They could not remember a time when the two of them had not been in a bad mood. It had been carved into their stone. They were created that way, so to speak. Consequently, they had already been in a bad mood, back when the Regensburgerhof had stood at this very spot. Now they were its only remnants.
Shortly after the major reconstruction in 1897, Gutenberg was placed in front of them. The statue now dominated the square and no one paid any attention to the two corbels on the left and right of the Orendi House anymore. All they heard all day was “Gutenberg, Gutenberg, Gutenberg”.
The real reason why they were so attached to the house, of course, was that they were looking for their lost son. But, since the reconstruction no one wanted to help them anymore. Their son wasn’t the only one who had left though. So many were gone: artists, writers, scientists. The city had become empty and unified. They missed Paul the most. He had this fresh way of seeing things. He was one of those people, who was always scribbling new ideas into his notebook. “Herr Ingenieur”, as they liked to call him.
At one of their first meetings, Paul had told them about his latest invention. One that he somehow owed to Gutenberg. The two of them were curious, because Gutenberg was not someone they were very fond of, as you can imagine. Paul on the other hand, they liked quite a bit.
Paul’s idea involved two technologies. The technology of printing and that of electronics. He thought that it should be possible to print these new electronic components, the ones he worked with every day, while building his radio. In a way like Gutenberg, with his invention of the printing machine, but photo-chemically executed down to the smallest detail. Paul was convinced that the idea was groundbreaking. He was sure that if he tried hard enough, this new process would sell like hot cakes.
Or so he thought. After the first few rejections, he quickly realised that no one was really interested in his idea. They told him: “Our girls in assembly are cheaper and more flexible.” No one understood the benefit of using a ready-made circuit board. Individual components were still assembled and soldered by hand. So he began to doubt himself.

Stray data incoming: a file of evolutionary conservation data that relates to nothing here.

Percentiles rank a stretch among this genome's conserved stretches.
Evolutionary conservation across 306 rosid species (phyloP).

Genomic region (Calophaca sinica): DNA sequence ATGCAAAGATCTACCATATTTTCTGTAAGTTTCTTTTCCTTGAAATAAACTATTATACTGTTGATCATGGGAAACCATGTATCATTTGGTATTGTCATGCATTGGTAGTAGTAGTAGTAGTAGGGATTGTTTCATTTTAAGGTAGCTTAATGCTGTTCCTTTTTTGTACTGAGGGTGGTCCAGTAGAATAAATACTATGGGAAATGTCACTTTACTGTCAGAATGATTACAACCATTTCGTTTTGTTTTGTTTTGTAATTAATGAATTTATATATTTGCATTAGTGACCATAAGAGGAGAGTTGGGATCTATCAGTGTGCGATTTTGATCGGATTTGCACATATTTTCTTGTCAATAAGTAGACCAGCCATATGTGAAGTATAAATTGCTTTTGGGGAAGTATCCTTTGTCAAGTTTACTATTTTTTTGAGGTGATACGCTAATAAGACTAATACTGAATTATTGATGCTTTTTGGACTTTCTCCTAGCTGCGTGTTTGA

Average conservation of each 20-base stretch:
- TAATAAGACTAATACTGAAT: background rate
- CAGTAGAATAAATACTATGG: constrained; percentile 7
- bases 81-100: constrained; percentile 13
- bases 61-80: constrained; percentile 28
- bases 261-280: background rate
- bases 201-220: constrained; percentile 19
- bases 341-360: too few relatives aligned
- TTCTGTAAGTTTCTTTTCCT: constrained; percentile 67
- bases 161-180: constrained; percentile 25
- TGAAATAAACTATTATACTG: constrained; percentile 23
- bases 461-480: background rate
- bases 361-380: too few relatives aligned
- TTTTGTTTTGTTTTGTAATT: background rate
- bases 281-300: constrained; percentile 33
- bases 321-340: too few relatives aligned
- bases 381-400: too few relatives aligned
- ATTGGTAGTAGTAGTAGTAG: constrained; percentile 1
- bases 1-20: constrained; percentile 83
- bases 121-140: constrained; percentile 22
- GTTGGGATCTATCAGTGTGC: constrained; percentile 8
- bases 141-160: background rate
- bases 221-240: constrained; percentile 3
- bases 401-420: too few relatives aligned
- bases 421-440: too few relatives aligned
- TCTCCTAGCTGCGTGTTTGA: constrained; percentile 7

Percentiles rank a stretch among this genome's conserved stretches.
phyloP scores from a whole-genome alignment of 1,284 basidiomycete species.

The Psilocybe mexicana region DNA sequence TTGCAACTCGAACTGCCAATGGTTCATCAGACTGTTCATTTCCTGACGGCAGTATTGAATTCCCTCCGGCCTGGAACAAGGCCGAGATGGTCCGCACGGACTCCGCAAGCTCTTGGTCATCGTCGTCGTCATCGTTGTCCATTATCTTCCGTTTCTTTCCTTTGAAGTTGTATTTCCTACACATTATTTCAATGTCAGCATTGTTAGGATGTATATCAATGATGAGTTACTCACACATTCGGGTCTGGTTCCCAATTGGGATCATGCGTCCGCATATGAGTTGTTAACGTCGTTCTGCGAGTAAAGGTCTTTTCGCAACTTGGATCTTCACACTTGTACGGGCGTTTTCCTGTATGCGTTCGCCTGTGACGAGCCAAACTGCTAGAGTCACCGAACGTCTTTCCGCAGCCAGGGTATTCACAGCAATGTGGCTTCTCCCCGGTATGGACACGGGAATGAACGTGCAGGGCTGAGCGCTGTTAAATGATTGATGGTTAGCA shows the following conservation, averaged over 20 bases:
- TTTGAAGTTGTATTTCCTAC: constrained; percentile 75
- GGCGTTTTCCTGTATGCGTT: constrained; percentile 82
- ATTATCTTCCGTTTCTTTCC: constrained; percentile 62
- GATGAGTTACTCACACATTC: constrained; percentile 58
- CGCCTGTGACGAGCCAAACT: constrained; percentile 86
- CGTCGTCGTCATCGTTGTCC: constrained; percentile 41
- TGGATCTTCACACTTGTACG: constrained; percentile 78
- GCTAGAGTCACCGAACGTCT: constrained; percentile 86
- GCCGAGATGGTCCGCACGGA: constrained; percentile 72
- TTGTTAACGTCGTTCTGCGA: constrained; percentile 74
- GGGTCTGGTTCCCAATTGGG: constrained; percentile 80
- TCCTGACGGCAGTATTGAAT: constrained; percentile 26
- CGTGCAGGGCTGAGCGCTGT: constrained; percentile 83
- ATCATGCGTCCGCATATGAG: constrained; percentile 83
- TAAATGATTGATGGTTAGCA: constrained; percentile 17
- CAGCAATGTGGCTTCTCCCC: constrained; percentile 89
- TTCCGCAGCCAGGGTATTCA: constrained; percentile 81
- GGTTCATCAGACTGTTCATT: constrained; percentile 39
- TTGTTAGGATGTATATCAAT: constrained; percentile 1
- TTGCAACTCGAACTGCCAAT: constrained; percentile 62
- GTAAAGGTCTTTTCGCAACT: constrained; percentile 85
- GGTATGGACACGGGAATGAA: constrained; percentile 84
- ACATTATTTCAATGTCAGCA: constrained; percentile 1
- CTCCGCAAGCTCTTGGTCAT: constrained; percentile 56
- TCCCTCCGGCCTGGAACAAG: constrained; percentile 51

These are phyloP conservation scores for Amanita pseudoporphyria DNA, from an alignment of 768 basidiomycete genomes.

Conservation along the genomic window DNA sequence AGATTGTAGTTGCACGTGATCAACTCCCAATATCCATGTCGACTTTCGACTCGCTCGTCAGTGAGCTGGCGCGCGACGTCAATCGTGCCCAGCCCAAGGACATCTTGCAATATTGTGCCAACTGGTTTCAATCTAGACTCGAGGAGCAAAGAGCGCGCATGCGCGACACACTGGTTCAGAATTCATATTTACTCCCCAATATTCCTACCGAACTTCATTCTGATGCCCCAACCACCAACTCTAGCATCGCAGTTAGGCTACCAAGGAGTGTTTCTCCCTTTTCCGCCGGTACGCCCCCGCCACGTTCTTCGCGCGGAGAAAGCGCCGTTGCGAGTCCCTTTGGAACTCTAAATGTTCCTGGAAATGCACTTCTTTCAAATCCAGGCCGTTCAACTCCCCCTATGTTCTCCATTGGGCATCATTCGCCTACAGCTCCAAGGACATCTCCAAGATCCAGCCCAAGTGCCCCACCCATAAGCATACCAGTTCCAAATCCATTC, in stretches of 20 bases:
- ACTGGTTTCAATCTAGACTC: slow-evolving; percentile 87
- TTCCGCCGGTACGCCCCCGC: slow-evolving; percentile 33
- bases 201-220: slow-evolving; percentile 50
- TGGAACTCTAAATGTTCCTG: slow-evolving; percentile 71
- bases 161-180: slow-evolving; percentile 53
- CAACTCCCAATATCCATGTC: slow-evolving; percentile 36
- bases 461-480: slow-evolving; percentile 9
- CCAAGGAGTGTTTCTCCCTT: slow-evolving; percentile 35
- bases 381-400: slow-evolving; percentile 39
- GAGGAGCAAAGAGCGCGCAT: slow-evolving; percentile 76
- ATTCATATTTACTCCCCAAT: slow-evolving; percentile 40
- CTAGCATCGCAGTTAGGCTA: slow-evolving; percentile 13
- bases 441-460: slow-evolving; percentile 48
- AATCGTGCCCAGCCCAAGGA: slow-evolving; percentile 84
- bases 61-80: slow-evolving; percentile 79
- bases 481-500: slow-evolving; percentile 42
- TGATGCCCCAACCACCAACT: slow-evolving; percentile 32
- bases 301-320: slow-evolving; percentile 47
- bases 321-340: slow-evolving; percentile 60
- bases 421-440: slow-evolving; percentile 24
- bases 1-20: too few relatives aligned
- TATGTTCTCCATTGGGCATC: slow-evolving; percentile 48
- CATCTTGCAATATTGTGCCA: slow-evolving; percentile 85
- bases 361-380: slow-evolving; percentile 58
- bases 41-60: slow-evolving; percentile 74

The idea of letterpress printing in combination with circuit boards was ingenious, but it was ahead of its time. Several decades, in fact.
Only when the individual parts of electronic devices became smaller and smaller and thus more difficult to handle by large human hands, was it that people began to take a liking to Paul’s idea. As is often the case, it was the military that used the technology first. But when the concept became known internationally, no one seemed to pay much attention to the patent, or indeed to Paul the inventor. They copied the technique without paying the Technograph company the necessary fees.
The corbels, however, didn’t notice any of this. It had been years since Paul had gone to far-away-London. They were more preoccupied with the fact that they no longer saw him every lunch break, on the bench next to the Gutenberg statue. They didn’t even notice that they had become even grumpier than before. They hadn’t exactly been friendly to start with, but the grumpiness now was on another level.
Until, one day, unexpectedly and rather suddenly, someone stood next to Gutenberg and stared at them. They were so taken by surprise, that the Grant instantly dissipated into thin air. And the person looking up, could almost see them smile.